a certain kind of creativity

Creative people = humans who solve problems.

The 4 Types of Productivity Styles

Within weeks of starting my first job out of college, I was sent to the in-house time management training program. I dutifully attended the class and used the planner they provided as instructed. But as the weeks went by, I noticed that my productivity hadn’t improved. As I looked around at my colleagues, I noticed that many of them were also struggling with the system.
The reason is simple: There is no one-size-fits-all approach to productivity. Instead, we need personalized approaches. This means employing work strategies that align with our own cognitive styles, and allocating efforts in a way that suits our strengths and preferences.
Ironically, most of us do this unconsciously. After all, these are habitual patterns of perceiving, processing, and managing information that guide our behavior. However, because we’re inundated with “proven” programs, tips and tools (backed by a bevy of consultants, academics, and practitioners), we often go against our natural instincts. The first step in making your productivity personal is to identify your Productivity Style, so that you can work in sync with your natural inclinations. Each one has its own strengths and preferred tools based on those powers.
Illustration by Oscar Ramos Orozco.
Illustration by Oscar Ramos Orozco.

The Prioritizer

A Prioritizer is that guy or gal who will always defer to logical, analytical, fact-based, critical, and realistic thinking. To increase her efficiency, she will time how long it takes to complete certain tasks in order to more accurately plan her days and weeks. She has never met a goal she did not like and applies a laser-like focus to ensure she accomplishes her goals.
She is so focused on execution that she doesn’t spend much time or energy on howit is completed. At times she has a tendency to be controlling and rigid, and may be known in the office for her drive and competitiveness. She hates chit-chat, missing data, or oversharing of anything personal. Her emails often are only a few sentences or if possible, just a few letters.

Contributions to the team:

  • Analyzing data
  • Critical analysis and logical problem solving
  • Goal orientation, consistency, and decisiveness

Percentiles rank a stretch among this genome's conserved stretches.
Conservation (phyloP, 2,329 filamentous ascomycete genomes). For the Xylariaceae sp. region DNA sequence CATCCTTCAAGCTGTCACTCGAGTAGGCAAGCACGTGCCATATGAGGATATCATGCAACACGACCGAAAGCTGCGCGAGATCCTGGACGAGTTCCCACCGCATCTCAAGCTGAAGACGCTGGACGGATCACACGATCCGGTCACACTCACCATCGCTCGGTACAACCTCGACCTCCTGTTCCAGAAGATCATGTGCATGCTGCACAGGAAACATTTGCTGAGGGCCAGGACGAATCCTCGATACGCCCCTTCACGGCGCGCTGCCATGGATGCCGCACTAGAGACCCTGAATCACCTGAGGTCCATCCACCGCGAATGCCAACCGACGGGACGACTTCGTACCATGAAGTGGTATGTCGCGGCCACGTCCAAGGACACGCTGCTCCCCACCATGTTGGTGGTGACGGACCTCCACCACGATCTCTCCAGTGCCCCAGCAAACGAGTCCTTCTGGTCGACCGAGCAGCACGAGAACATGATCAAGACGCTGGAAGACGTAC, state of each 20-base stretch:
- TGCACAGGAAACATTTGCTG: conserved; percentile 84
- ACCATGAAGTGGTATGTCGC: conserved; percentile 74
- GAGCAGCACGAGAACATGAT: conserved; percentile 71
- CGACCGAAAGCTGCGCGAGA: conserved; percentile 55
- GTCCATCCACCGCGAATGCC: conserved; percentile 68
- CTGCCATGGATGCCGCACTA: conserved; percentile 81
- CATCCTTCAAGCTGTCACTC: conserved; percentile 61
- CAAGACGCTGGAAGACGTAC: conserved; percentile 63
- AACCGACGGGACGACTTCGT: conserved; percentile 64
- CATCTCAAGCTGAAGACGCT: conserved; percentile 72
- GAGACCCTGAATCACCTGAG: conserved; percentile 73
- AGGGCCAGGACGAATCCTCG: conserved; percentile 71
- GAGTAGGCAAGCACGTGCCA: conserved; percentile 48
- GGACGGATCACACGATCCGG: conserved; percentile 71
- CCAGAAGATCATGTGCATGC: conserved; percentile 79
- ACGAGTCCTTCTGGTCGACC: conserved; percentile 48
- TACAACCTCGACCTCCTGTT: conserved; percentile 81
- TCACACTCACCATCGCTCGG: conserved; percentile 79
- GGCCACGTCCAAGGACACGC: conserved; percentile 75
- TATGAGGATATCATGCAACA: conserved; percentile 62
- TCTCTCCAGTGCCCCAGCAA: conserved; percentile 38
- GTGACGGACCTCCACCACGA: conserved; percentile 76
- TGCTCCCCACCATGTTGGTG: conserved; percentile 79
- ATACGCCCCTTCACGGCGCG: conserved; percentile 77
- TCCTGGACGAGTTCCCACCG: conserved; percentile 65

Illustration by Oscar Ramos Orozco.
Illustration by Oscar Ramos Orozco.

The Planner

The Planner is the team member who thrives on organized, sequential, planned, and detailed thinking. Though at first glance he may appear as a Prioritizer, the Planner will immerse themselves in the details of a project, while the Prioritizer focuses on only the details that help him complete the project quickly and accurately. The Planner has never met a calendar or project-planning tool that he did not like.
He is not known for his spontaneity, and in fact has missed opportunities due to his resistance to deviate from plans. He has been known to write something on his to-do list that has already been completed, just so he can cross it off. He thrives on schedules and action plans, and is known for his timely follow-ups. He wants you to get to the point; he’ll read the fine print himself later. He hates attending a meeting without an agenda. His emails are detailed, often including bullet points and clearly stated next-action steps.

Contributions to the team:

  • Action orientation and practicality
  • Finding overlooked flaws in plans or processes
  • Organizing and maintaining data and project plans 


Illustration by Oscar Ramos Orozco.
Illustration by Oscar Ramos Orozco.

The Arranger

An Arranger prefers supportive, expressive, and emotional thinking. She is the ultimate team player and excels at partnering with colleagues to get work done. She is a natural communicator and deftly facilitates project meetings. She hates when people lack that personal touch or rely too heavily on data or facts. Arrangers are talkers; they love stories, eye-to-eye contact, expressing concern for others, and asking questions about the way a project or task helps others. They have been known to need to institute a personal chat budget, only allowing a few minutes of chit chat during work hours, and have to avoid adding one more person to the cc: line on their email messages. 

Contributions to the team:

  • Anticipating how others will feel and understanding their underlying emotions
  • Facilitating team interaction
  • Persuading and selling ideas 


Illustration by Oscar Ramos Orozco.
Illustration by Oscar Ramos Orozco.

The Visualizer

A Visualizer prefers holistic, intuitive, integrating, and synthesizing thinking. He thrives under pressure and is easily bored if he is not juggling multiple, diverse projects. A Visualizer focuses on the big-picture and broad concepts making connections. At times, he has a tendency to overlook details and tends to value the possibilities over process. His excessive spontaneity and impulsiveness can lead to breakthrough ideas, but can also derail project plans at times. A Visualizer has probably not seen the surface of their desk in years because if something is out of sight, it is out of mind. And, his emails tend to be long, filled with concepts and ideas.

Contributions to the team:

  • Innovation; serving as a catalyst for change
  • Creative problem solving
  • Ability to envision the future, recognize new opportunities and integrate ideas and concepts 
These profiles aim to guide you towards which tools will work best for you, so don’t worry if you find yourself spanning two or more styles. Try tools from each, mix and match—it’s about what actually sticks with you in the end that is important.

Your productivity must be personal. And the moment you discover your Productivity Style as it fits into your personality and instincts, you’re working smarter in a way that fits you. From there, you will begin to work simply and live fully.

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